Review: ExtraLife, Inc., by Kfir Luzzatto

ExtraLife, Inc.
Kfir Luzzatto

Product Description (via

David Wolfson, a Jerusalem scientist, claims to have found the cure for cancer. He and his wife, Tamara, seek the help of Richard Lunz, a Tel Aviv attorney, to fight the powerful bureaucrats who want to appropriate David’s invention. Richard can’t resist the temptation to participate in what looks like the discovery of the century and it takes a first death to make him doubt that something in the project is not what it seems. And then other people die. Following clues that take him to Eastern Europe and to America, Richard finds more answers than he wished for. But he just can’t stop looking.

My Thoughts:

When Kfir Luzzatto asked me, in April, to read and review ExtraLife, Inc., I said yes, because it sounded like a really gripping read.

I was not disappointed, because in this novel Luzzatto gives us a medical and legal thriller that not only has great characters, but also looks at some crucial ethical issues: science vs. money is one of them, but another is the question of the line between professional ethics and scientific research.

Despite – or perhaps because of – the weighty themes, Luzzatto keeps the audience entertained. From the opening, where no names were used for over a page, and we, the reader, are a bit unsure what is happening, to the globe-spanning cat-and-mouse games; from the chilling knowledge that people are dying, to the book’s satisfying ending there is not one moment of dullness. The pacing allows us to become absorbed in the story with pauses to regroup, and at no point did I want to skip ahead or tune out.

To many, any book with “cancer” in the back-cover or flyleaf blurb may seem like it couldn’t possibly be entertaining, but ExtraLife, Inc. not only entertains, but provokes real thought.

Goes well with…
Chicken shawarma, Greek salad, and iced hibiscus tea.

Buy this book:
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This review is based on a digital copy that was provided by the author. The published version may differ slightly in format and editing.

Review: A Soul’s Calling, by Scott Bishop

A Soul’s Calling
Scott Bishop

Description (via

A Soul’s Calling is a memoir about a man who listened to his heart instead of reason.

Scott, a forty-something attorney, is average in every way except one. He has a connection to the Other Side. He speaks to Spirit and Spirit speaks to him. He sees, hears, and interacts with an invisible realm that is beyond ordinary human perception. When Scott learns his soul has been spiritually compromised he travels to the ancient kingdom of Nepal to win it back. Once there, he hikes the Himalaya carrying a mysterious bundle and a stick laden with prayers from Luminous Beings hoping to come face to face with the greatest mountain on earth: Mount Everest. As his journey unfolds, Scott is called on to battle his fear of heights, the thin air, and his physical limitations.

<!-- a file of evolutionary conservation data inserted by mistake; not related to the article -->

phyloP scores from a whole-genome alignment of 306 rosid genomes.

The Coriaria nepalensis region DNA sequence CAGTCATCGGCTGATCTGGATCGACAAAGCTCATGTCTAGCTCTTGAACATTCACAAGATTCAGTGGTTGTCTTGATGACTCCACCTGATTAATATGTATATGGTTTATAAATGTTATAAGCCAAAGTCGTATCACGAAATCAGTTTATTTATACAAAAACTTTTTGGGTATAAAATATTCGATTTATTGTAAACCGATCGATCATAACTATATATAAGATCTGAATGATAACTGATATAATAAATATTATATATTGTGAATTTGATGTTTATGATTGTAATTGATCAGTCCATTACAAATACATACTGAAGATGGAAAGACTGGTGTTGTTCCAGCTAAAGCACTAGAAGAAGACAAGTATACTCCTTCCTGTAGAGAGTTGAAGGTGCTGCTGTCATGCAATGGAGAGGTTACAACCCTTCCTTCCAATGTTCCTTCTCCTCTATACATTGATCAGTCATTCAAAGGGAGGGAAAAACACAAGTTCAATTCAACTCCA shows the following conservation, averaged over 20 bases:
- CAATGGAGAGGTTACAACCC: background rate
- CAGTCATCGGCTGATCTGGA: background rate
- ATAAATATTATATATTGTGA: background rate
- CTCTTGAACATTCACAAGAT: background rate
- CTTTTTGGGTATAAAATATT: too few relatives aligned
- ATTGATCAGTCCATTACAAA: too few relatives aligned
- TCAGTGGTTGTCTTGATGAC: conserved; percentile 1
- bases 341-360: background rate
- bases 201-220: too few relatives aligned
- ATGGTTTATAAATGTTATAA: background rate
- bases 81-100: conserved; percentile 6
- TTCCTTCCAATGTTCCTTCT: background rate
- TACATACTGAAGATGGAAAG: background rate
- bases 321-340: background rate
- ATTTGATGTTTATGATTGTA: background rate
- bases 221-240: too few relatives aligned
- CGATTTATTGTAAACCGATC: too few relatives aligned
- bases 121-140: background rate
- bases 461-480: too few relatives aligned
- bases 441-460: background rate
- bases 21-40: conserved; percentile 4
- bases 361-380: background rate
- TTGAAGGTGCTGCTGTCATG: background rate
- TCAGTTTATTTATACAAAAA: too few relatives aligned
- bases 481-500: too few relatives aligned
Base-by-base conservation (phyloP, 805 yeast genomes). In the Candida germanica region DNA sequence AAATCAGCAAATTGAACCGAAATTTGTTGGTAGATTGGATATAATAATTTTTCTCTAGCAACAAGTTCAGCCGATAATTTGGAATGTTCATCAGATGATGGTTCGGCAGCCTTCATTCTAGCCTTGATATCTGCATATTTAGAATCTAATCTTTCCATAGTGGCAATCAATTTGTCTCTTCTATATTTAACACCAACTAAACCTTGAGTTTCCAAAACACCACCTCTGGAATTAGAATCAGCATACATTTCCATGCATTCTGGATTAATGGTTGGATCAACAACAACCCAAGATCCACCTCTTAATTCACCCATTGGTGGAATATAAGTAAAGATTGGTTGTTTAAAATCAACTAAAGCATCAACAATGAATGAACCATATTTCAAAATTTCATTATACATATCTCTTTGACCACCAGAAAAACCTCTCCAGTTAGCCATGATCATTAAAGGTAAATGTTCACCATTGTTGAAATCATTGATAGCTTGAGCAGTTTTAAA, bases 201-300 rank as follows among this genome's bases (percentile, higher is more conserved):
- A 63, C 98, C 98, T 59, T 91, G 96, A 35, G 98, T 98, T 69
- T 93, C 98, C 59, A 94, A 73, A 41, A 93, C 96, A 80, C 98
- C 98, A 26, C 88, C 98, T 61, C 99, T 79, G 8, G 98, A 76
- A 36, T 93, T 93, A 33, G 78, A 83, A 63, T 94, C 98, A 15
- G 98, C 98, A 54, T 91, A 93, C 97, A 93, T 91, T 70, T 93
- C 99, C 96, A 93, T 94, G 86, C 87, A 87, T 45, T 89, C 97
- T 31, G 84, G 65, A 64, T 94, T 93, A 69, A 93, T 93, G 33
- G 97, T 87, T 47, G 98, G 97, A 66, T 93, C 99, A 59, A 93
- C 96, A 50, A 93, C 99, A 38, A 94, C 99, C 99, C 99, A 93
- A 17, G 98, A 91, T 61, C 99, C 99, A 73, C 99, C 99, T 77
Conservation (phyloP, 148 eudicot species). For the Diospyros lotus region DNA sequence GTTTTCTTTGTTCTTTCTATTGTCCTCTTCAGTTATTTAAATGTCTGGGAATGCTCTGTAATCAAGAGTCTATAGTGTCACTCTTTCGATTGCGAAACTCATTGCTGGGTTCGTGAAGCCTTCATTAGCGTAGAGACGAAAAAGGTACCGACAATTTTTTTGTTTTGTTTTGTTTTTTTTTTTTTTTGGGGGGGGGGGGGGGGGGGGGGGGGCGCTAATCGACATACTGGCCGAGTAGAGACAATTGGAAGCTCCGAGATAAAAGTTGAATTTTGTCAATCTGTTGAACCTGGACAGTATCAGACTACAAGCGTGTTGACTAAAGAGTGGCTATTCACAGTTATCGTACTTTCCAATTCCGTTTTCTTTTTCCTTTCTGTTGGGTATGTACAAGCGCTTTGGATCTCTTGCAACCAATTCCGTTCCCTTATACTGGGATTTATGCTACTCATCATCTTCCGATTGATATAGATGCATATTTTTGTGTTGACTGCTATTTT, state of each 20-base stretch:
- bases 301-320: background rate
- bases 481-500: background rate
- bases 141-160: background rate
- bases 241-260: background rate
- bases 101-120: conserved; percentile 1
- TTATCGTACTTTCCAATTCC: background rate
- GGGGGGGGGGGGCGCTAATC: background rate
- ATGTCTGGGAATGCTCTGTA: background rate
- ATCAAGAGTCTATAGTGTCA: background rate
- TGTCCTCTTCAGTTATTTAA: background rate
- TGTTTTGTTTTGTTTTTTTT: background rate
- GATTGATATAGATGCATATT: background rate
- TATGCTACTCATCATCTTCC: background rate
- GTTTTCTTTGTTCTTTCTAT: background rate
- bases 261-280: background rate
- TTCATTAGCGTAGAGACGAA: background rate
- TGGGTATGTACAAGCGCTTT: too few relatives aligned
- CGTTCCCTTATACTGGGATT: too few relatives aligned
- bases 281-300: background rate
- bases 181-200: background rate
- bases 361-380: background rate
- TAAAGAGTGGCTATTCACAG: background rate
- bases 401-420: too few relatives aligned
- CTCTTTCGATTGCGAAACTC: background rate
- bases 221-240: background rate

A Soul’s Calling transports readers to the rugged but enchanting Khumbu Valley where mountains speak and nature is imbued with a special kind of magic. The novel is an inspiring modern day adventure that weaves the timeless themes of living an authentic life, the consequences of power, and what a man would do for unrequited love.

Part travelogue, part hiking adventure, A Soul’s Calling blends elements of shamanism and magic as it brings the Himalaya to life in vivid detail. Powerful, sweeping, and deeply moving, readers will search their hearts as the book draws to a stunning conclusion.

My Thoughts:

Anyone who’s grown up reading National Geographic or watching The Discovery Channel dreams of trekking to far away lands, but a surprisingly few number of us ever DO it. It’s an even fewer number of us who are tapped into Spirit – that voice inside all things that speaks to us about the past and future and our place within it.

Scott Bishop is one of those rare few who not only hears the voice of Spirit, but also acts on it, choosing to climb Mt. Everest.

In his book, A Soul’s Calling Bishop takes us on his journey, from a fairly mundane existence to the life of a spiritual pilgrim, climbing mountains to find the answers to life, the universe, and his personal spirit quest.

His story is part travelogue, part spiritual awakening. What could seem silly or pretentious in another writer’s hands (the Voice of Spirit speaking through trees) becomes, instead, an ominous warning, and a wake-up call to his very soul.

The details of the actual trek are similarly compelling, though he obliterates the notion of a stark, lonely mountain, making it seem – at least at lower elevations, like a fairly busy microcosm of granola hippies, religious seekers, and explorers in every sense of the word.

A Soul’s Calling, isn’t an easy read – at least it wasn’t for me. At times I had to put it down and take time to digest what Bishop was saying. But it’s a compelling, well-written, deeply personal tale that touches on some fairly universal themes, and I can honestly say that I’m a better person for having read it.

Goes well with:
Herbal tea and trail mix, followed by a hot bath.

Apologies to Mr. Bishop. I read this MONTHS ago, but have been suffering such a bout of writer’s block, and dealing with some personal craziness, and my review queue is woefully behind.